The Master Plan tells us what every New Orleanian already knows: we are a city of neighborhoods, many of them so completely unique that they could not be mistaken for any other place on earth. And, in its very first pages, the Master Plan promises to keep it that way, guaranteeing that land uses will be "tailored to [the] character, conditions and needs of specific neighborhoods."
Unfortunately, the proposed new Comprehensive Zoning Ordinance ("CZO"), though it is supposed to implement the promises of the Master Plan, breaks those promises in more ways than can be addressed in this column, but most of all by allowing live music in every restaurant from Lake Catherine to the Jefferson Parish line, and allowing restaurants city-wide to continue operations to as late as 2 AM. Instead of recognizing the differences between neighborhoods, the proposed CZO, if approved by the Council, will impose a one-size-fits-all template, threatening to add quiet neighborhood restaurants to the growing list of late-night tourist traps.
The most extreme change is a new rule - unveiled for the first time in the July 2014 draft - allowing non-amplified live music in every restaurant in town. The rule sweeps in not only standard restaurants but also fast food and "specialty restaurants," which include coffee houses, bakeries and ice cream parlors. By comparison, restaurants on Frenchmen Street, which have long been permitted to have live music, amplified or unamplified, are subject to a number of restrictions. For instance, in a Frenchmen Street restaurant, a musical group is limited to three pieces, a permit is required, the full menu must be available during performances, and performances must end by 1:00 AM on weekends. In addition, restaurants on Frenchmen are subject to a closed doors and windows policy. However, the proposed new rule, which applies cookie-cutter fashion throughout the city, has no similar limitations.
The second big change is the expansion of hours of restaurant operation in neighborhoods which have not historically catered to tourists. The proposed CZO will allow restaurants Around the Corner city-wide - from Algiers to Mid-City to New Orleans East - to have customers on the premises as late as 2 AM on weekends. It's unclear what people will be doing in these neighborhood restaurants between 10 PM and 2 AM, but it will almost certainly involve more liquids than solids.
The combination of late-night hours and live entertainment - amplified or not - will further blur the troublesome line between restaurants and bars, which the City has a never effectively enforced. In my neighborhood's business district, Maple Street, there is a long history of establishments getting permits as restaurants but operating more as bars, staying open late and serving alcohol to patrons who aren't eating. These "barstaurants" can generate noise, trash, and vandalism in the area. If neighborhood restaurants are allowed to host live music and to serve customers until the wee hours, it will be much easier for them to morph into bars.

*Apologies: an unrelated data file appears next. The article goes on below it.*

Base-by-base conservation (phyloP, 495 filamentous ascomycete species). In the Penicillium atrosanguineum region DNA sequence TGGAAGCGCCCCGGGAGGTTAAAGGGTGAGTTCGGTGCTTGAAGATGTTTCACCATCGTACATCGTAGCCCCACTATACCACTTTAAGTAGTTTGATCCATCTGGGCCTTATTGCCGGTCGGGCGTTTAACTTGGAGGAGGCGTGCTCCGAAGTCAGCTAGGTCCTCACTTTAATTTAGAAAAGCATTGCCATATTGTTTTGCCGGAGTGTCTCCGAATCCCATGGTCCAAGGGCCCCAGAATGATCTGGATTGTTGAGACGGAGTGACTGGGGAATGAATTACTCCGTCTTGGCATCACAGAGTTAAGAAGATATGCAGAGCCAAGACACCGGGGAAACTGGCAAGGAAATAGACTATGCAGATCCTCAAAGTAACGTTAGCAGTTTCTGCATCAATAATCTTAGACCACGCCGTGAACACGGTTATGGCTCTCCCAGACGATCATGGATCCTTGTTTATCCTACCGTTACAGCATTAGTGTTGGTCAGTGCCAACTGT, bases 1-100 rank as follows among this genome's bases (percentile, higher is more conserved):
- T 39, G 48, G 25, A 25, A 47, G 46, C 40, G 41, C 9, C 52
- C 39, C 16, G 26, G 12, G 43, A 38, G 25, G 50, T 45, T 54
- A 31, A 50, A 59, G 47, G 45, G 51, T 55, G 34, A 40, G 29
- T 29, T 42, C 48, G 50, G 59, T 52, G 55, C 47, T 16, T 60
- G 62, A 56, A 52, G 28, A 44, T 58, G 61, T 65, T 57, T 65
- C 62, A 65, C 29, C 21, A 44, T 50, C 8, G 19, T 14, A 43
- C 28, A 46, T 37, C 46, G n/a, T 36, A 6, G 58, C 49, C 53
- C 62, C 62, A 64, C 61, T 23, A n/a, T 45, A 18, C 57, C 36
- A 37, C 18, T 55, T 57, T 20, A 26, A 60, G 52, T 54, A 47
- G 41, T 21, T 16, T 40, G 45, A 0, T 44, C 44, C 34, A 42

For the record, I like Frenchmen Street and I support live music, which is part of our culture. But culture is an encompassing concept, and includes the contemplative as much as the celebratory. The one-size-fits-all approach of the proposed CZO fails to make allowances for the differing "character, conditions and needs of specific neighborhoods." Letting every neighborhood restaurant operate like those on Frenchmen Street or - considering the complete lack of limitations in the new rule - allowing them even more latitude than the restaurants on Frenchmen Street, does a disservice to the diversity of our neighborhoods, turning them into just more fodder for the top-heavy tourism industry. Every street can't be Frenchmen Street, and every restaurant in the City shouldn't be allowed to have live music and operate until 2 AM.
The City Council will have the last opportunity to remove these (and other) neighborhood-unfriendly provisions. Once allowed to go into law, these changes will work their mischief, and it will be next to impossible to repeal them. Ordinary New Orleanians spent a tremendous amount of time working on the Master Plan and CZO. Allowing last minute changes to the regulation of alcoholic beverage outlets to sneak into the final draft betrays the process. If these provisions can't be removed, then the CZO should be sent back to the Planning Commission. The planning process has drifted too far from the post-Katrina revolution when our neighborhoods pulled the City back from the brink and demanded participatory land use reform, rejecting the top down "Bring Back New Orleans" approach. Yet this draft CZO looks more like the product of a greed-fest sponsored by the alcohol and tourism cartels than a document intended to insure healthy neighborhoods.
City leadership needs only to think back to those dark days after Katrina to know that, while tourism plays an important role in the economy, the neighborhoods are the beating heart of the City, and that their health and survival is what matters most.